The letter writer for “Rethink Your Battles, Protesters,” [Aug. 3, Xpress] really must have a very calloused heart to say that police killings under “circumstances that were obviously unjust” was “incredibly disheartening.” I would say the repeated, almost daily, killing of unarmed and nonviolent black men, boys, women and girls is absolutely heartbreaking, soul-destroying and completely depressing. It is the lack of any public remorse by our country’s police that is incredibly disheartening. But one thing that writer did not mention is that often the original police stories of those killings were often proven totally false when videos came to light. That has happened many times. And no one faces any real consequences.
That letter writer then goes on to defend the Asheville Police Department officer in the recent shooting of Jai Lateef Solveig “Jerry” Williams, without any corroborating evidence other than what has been presented via the APD in the local media. I was not at the scene of this shooting, but I have heard from people who have talked to witnesses on the scene, and they are telling a very different story. I have also heard that there is video from this shooting, but that APD still has the cell phones with the videos on them. If that is true, then the APD needs to release the cell phones and videos and let the public judge the evidence.
And I think the State Bureau of Investigation report on A.J. Marion should be released also. I feel that would go a long way to corroborate the APD’s version of what happened at that [September 2013] shooting — or not. I have lots of doubts about that incident.
At Bele Chere in 2007, I saw an APD officer grab a young women and throw her to the pavement and then yell at her to leave immediately or he would have her arrested. She jumped up and ran off. I went up to this officer a few minutes later and asked him why he threw her to the ground, and he told me that he did not throw her to the ground, she tripped. I found out that two local women (one a friend, one a stranger) had also seen this incident from a closer perspective. We decided to pursue this with Chief [Bill] Hogan. After months of stalling, we met with Chief Hogan and two city officials. At that meeting, Chief Hogan told us we did not see what we thought we saw. I learned from that experience that APD officers can lie to my face, and the chief and city will back him up. Things may be different today, but I suspect not.
I do agree with that letter writer that “it’s not safe with people shooting off assault rifles.” And the only way to counter that problem is to ban assault rifles and round them up. Having the police shoot up people with assault rifles strikes me as a dangerous course to pursue. I feel it is not the protesters who do not understand the seriousness of the situation — I think it is the letter writer, the APD and some city officials.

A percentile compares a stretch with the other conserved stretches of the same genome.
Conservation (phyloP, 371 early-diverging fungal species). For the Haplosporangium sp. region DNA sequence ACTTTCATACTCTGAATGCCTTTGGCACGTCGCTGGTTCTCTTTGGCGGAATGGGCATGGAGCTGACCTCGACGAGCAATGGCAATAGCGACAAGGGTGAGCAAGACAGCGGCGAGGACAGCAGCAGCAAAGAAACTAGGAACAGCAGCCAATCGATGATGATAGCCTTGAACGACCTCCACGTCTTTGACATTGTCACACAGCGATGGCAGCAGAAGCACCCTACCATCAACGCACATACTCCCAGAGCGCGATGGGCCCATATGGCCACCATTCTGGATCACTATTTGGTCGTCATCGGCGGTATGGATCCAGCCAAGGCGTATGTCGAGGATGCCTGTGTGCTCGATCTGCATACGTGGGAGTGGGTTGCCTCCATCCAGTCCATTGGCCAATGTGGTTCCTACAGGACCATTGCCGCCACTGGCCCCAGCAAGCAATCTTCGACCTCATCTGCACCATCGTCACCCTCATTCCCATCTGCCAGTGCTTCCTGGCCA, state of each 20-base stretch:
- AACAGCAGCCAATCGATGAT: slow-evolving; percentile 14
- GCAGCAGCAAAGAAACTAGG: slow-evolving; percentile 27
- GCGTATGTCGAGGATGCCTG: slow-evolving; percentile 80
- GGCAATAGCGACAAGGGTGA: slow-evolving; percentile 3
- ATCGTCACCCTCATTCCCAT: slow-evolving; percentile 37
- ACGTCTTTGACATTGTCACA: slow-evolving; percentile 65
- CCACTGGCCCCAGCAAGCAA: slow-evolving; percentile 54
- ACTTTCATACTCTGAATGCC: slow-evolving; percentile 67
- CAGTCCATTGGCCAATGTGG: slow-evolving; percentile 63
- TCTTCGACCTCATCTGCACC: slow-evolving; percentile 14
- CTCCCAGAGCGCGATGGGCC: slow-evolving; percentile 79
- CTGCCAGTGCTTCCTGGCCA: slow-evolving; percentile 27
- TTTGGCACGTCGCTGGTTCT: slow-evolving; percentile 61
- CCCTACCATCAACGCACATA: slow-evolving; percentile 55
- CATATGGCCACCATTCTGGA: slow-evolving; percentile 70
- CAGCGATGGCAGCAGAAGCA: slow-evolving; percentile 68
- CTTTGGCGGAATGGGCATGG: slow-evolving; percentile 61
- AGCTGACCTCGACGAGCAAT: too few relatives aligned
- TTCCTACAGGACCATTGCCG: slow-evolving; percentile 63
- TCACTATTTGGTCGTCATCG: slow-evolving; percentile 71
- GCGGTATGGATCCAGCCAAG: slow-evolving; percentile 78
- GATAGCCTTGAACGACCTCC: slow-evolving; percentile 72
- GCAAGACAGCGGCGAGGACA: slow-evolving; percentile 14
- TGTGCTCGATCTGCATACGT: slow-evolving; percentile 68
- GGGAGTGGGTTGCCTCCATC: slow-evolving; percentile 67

The ones out there protesting do realize how bad the situation is for black people in our country — we are treating them like their very right to go on living is not an important issue. We are treating them like their lives do not matter. We are treating them like they are less than fully human with the same rights and same opportunities as anyone else in our country. There is a rage developing (and has been developing for a long time), and this is a situation that could totally explode, since justice and truth have been denied for so very long. It is a soul-destroying situation that cannot continue. #BlackLivesMatter.
— Susan Oehler
Editor’s note: When contacted by Xpress about the 2007 Bele Chere incident, Asheville Police Chief Tammy Hooper provided the following response:
“In reference to the 2007 case mentioned [in the letter], that took place nine years prior to me beginning with the Asheville Police Department. Our Professional Standards Unit did locate an investigative file regarding the incident. The complaint was investigated and a letter sent to the complainant informing her of the results. We cannot release any information on the case due to it being a personnel matter, however, I do agree that the investigation appears to have taken longer to complete than it should have.
Our procedures have been updated since 2007 and require that investigations be completed in a timely manner. If a citizen wishes to make a complaint, they can follow instructions on our website, or call our Professional Standards Unit at (828) 259-5907.
The Asheville Police Department is dedicated to providing the best police service possible and as such, will thoroughly investigate any accusation of wrongdoing by our officers.”